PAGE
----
Sunday, September 30, 2012


“The Necklace,” “When Life Depends,” “Forest of Dreams,” “The Captor,” All are titles of fragmented stories, each representing a year of my life. Ever since fifth grade, I have wanted to be a published author. However, one problem emerged soon after I began to write that first novel: I had no endurance. I would immerse myself into writing a wonderful novel. I would spend weeks thinking of titles, drawing outfits, and picturing what the characters would say to one another. But without fail, the light that had shined through my ideas would be quenched within the same year.
            Though I had no endurance in finishing novels, I could boast stamina in continuing the craft. Why did I never give up? Simple: I loved to write. I adored the rush of words that would come to me as I wrote, the thrill of envisioning the perfect sentence and then reading it in hushed tones, tasting the words on my lips. I enjoyed dreaming up new characters—pulling names from thin air, picturing their features, and discovering their strengths and weaknesses.
            Therefore, when I heard of National Novel Writing Month in November, I jumped at the chance. By writing 50,000 words in thirty days there was a distinct possibility that I could start and finish a novel within one short month. Pushing my frailty aside, I wrote a rushed outline and prepared to begin writing the required 1,667 words a day. By the second week, I had writer’s block—a dangerous ailment when writing so many words a day. However, it was through those two days without writing that I discovered more about my writing then I could ever think possible. My weakness—comparison to famous, published novels—was discovered. I spent days bettering my novel, imagining new plot twists, tying together sentences that were meaningless days before. I jumped back into the writing process with renewed gusto and by the end of the month, I had completed the required 50,000 words.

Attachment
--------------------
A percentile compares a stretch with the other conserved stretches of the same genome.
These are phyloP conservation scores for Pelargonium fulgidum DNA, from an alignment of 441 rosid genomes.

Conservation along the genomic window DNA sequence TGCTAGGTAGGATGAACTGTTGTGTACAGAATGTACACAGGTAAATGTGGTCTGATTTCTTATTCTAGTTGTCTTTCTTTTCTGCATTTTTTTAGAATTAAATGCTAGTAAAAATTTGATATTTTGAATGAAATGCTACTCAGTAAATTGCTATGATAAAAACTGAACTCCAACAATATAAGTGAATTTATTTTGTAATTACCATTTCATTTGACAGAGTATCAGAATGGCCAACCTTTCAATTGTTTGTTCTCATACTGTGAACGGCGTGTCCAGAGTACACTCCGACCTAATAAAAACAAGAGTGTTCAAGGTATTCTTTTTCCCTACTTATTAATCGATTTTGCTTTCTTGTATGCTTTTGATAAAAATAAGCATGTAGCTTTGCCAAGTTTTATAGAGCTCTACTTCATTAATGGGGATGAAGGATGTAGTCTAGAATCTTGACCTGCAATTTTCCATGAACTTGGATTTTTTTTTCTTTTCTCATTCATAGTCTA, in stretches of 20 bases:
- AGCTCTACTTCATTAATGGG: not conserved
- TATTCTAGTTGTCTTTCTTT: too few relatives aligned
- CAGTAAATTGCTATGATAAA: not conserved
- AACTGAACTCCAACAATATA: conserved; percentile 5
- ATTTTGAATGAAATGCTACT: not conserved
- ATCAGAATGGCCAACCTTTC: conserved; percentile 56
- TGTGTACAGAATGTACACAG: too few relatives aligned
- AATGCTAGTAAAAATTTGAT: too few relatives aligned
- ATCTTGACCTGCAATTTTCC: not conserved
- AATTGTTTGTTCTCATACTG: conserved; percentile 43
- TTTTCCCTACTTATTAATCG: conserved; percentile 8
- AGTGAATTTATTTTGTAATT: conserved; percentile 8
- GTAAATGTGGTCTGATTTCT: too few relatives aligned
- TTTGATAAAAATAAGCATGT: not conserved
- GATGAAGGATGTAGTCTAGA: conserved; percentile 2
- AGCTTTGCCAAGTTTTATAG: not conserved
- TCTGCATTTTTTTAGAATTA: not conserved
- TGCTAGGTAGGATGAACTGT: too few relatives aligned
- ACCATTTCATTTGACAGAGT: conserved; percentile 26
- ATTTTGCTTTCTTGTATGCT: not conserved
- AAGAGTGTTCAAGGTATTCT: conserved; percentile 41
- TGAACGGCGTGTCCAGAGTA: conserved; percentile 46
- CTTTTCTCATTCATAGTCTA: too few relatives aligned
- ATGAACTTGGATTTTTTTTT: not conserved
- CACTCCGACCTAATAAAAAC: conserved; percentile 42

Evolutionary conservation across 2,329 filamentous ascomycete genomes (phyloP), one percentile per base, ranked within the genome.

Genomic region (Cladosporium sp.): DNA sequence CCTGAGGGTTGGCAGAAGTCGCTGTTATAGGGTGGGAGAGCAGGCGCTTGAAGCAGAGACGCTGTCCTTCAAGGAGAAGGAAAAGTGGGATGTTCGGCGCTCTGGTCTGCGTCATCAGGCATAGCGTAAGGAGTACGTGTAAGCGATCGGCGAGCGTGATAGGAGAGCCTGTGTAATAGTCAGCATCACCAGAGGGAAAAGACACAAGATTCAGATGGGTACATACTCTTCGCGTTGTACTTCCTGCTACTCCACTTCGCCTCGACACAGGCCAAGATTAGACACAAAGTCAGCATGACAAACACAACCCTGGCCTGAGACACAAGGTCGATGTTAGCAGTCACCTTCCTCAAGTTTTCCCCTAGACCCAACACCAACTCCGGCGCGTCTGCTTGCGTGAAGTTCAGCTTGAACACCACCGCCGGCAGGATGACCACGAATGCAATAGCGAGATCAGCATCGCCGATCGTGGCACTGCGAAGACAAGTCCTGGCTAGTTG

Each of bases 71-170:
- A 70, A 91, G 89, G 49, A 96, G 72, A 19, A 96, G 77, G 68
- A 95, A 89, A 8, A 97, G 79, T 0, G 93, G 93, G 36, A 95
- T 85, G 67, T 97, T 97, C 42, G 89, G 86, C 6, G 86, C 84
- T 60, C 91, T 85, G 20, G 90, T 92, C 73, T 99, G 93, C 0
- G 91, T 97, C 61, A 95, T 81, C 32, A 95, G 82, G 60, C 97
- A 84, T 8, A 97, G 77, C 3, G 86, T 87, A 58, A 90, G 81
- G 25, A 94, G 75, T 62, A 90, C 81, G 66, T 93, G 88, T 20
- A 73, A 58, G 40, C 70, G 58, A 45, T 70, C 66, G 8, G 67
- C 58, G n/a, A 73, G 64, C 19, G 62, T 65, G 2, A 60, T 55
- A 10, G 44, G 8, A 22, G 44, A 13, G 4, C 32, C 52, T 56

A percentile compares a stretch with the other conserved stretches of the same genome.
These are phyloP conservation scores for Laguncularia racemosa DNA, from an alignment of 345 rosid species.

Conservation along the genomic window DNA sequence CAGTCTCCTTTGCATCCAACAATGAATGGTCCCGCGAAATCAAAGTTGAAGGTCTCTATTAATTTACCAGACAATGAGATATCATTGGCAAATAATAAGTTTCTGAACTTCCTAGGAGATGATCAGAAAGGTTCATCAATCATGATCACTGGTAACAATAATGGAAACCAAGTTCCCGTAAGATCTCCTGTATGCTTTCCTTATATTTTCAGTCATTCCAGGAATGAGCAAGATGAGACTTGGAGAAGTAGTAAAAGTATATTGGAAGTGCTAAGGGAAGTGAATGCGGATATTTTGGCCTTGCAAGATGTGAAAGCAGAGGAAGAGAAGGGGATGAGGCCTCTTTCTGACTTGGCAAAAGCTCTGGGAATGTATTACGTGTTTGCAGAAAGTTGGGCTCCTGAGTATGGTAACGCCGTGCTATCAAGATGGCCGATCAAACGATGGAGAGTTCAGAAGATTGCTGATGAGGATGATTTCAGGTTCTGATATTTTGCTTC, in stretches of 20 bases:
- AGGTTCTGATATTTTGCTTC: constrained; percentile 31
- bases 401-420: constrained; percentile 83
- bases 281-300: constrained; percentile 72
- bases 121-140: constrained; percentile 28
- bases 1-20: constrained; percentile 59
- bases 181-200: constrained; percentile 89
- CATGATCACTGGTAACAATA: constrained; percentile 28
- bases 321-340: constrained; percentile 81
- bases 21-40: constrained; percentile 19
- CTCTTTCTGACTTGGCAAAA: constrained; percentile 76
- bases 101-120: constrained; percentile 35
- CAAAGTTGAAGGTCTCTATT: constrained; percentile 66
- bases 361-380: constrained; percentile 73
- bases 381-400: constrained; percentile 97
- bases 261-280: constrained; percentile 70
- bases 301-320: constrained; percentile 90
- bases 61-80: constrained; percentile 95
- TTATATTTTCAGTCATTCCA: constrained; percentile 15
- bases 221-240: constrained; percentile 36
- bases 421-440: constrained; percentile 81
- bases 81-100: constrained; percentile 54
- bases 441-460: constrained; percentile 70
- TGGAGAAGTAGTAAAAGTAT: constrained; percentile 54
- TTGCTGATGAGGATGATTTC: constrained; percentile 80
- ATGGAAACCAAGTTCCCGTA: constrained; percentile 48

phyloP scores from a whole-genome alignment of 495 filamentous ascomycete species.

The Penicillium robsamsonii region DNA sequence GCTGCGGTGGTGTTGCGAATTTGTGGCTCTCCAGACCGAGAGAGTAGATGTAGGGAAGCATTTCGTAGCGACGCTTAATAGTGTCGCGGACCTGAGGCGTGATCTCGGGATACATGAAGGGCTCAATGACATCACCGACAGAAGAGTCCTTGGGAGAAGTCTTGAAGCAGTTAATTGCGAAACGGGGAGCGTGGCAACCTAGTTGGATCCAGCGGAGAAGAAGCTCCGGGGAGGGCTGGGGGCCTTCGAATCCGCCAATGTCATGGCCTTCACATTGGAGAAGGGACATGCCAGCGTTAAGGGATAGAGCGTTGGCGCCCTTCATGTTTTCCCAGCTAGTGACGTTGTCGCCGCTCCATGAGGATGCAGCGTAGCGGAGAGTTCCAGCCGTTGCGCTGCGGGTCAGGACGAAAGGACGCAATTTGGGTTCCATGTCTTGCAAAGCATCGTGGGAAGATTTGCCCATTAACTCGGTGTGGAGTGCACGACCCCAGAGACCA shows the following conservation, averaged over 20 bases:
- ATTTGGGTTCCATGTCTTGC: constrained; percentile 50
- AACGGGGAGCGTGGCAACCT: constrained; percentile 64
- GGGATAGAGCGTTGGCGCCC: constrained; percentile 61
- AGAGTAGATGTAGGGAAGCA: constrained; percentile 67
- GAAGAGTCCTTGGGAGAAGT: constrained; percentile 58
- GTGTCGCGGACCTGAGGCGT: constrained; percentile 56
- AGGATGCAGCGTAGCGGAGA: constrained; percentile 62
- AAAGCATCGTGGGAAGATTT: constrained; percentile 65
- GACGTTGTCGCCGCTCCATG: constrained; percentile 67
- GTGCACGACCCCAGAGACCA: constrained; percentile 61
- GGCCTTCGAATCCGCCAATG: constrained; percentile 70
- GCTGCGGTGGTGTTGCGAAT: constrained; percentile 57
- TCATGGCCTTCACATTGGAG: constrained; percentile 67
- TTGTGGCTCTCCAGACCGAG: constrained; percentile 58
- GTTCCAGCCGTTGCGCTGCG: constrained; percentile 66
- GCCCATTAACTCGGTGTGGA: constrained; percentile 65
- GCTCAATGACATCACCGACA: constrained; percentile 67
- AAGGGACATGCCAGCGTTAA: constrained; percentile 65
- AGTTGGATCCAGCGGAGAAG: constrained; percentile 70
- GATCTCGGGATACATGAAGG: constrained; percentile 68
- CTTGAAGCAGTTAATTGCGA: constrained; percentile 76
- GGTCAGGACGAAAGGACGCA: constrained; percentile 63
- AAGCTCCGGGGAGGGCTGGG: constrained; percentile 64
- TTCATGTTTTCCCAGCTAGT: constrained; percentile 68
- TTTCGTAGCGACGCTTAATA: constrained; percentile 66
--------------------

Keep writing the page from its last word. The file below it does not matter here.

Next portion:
However, my novel was only half-way completed. My low level of endurance screamed at me to forget the novel. You can never finish it. It will never get published. It is not even good. My mind hurled complaints at my spirit. At times, I was sorely tempted to give in and forget the manuscript on my computer. But I could never leave my characters. Over the month of frantic writing, I had formed a bond with my characters, figments of my own imagination. I could not leave them to fend for themselves.
            Finally, on June 30, I completed my novel. I designed a cover, wrote a summary, and sent it in to be self-published. The day I opened the box to see the five, gleaming, paperback copies was perhaps the best day of my life.
            I am proud of my first completed novel. It demonstrates the end of a battle I have fought for seven years and the unfinished stories of years past are battle scars leading the way to a beautiful victory. Was it worth it? I ask as I hold the black book in my hands and trace the fire silhouette.

1 comment:

  1. Amen. Isn't that the most wonderful feeling in the world?

    [but then I opened mine and the first thing I saw was a typo...]